The Weeknd opens up about the ''darkest time of [his] entire life'' on his new album 'After Hours'.

The 30-year-old star's latest record features the song 'Faith', which The Weeknd - whose real name is Abel Tesfaye - says is about his struggles with drugs, pain, prayer and death after he first found fame in 2013.

He told Variety: ''So, this is about the darkest time of my entire life, around 2013, 2014. I was getting really, really tossed up and going through a lot of personal stuff. I got arrested in Vegas. It was a real rock-star era, which I'm not really proud of. You hear sirens at the end the song - that's me in the back of the cop car, that moment.

''I always wanted to make that song but I never did, and this album felt like the perfect time, because [the character] is looking for an escape after a heartbreak or whatever. I wanted to be that guy again -- the 'Heartless' guy who hates God and is losing his f**king religion and hating what he looks like in the mirror so he keeps getting high. That's who this song is.''

However, The Weeknd admitted revisiting his past for his new album was difficult,

He explained: ''I didn't want to. But sometimes you try to run away from who you are, and you always get back to that place. By the end of this album, you see, 'I'm not that person.' I was, but I'm growing and wiser, and I'm gonna have children someday, and I'm going to tell them they don't have to be that person.''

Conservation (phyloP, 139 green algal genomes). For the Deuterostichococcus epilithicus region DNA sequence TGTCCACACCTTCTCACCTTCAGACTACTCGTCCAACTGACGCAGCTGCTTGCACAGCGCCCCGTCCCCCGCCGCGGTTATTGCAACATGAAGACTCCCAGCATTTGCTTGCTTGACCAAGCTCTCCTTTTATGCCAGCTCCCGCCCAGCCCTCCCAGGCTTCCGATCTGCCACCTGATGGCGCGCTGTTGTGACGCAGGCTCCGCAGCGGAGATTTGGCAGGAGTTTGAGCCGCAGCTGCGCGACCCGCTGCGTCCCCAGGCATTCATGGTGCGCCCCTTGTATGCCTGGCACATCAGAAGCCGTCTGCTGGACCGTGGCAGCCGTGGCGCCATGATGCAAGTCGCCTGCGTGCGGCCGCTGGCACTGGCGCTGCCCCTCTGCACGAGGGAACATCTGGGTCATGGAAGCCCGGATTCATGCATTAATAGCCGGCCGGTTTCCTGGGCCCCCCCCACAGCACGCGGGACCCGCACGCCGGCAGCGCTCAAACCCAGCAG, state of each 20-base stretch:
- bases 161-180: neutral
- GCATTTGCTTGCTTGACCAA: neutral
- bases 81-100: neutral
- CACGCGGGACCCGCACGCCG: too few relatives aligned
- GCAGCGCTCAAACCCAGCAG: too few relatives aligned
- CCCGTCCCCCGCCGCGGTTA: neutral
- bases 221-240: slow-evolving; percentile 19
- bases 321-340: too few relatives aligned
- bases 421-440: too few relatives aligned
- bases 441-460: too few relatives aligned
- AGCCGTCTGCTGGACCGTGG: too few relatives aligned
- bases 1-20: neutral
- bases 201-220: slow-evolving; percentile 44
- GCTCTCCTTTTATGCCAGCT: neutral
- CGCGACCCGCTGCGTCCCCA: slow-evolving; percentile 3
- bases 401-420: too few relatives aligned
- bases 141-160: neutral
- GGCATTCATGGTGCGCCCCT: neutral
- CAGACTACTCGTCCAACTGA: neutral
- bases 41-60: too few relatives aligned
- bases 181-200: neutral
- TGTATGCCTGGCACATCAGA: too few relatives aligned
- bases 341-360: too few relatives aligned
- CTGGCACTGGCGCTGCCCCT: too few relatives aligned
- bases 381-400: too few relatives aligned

He also addresses his past drug use in the song 'Snowchild', which features the lyrics, ''I used to pray when I was 16 / If I didn't make it, then I'd probably make my wrist bleed... I was singing notes while my n--as played with six keys [kilos]...

N--as had no homes, we were living in the dead streets.''

Speaking about that time in his life, he said: ''It was tough growing up where I was from. I got into a lot of trouble, got kicked out of school, moved to different schools and finally dropped out. I really thought film was gonna be my way out, but I couldn't really make a movie to feel better, you know? Music was very direct therapy; it was immediate and people liked it. It definitely saved my life.''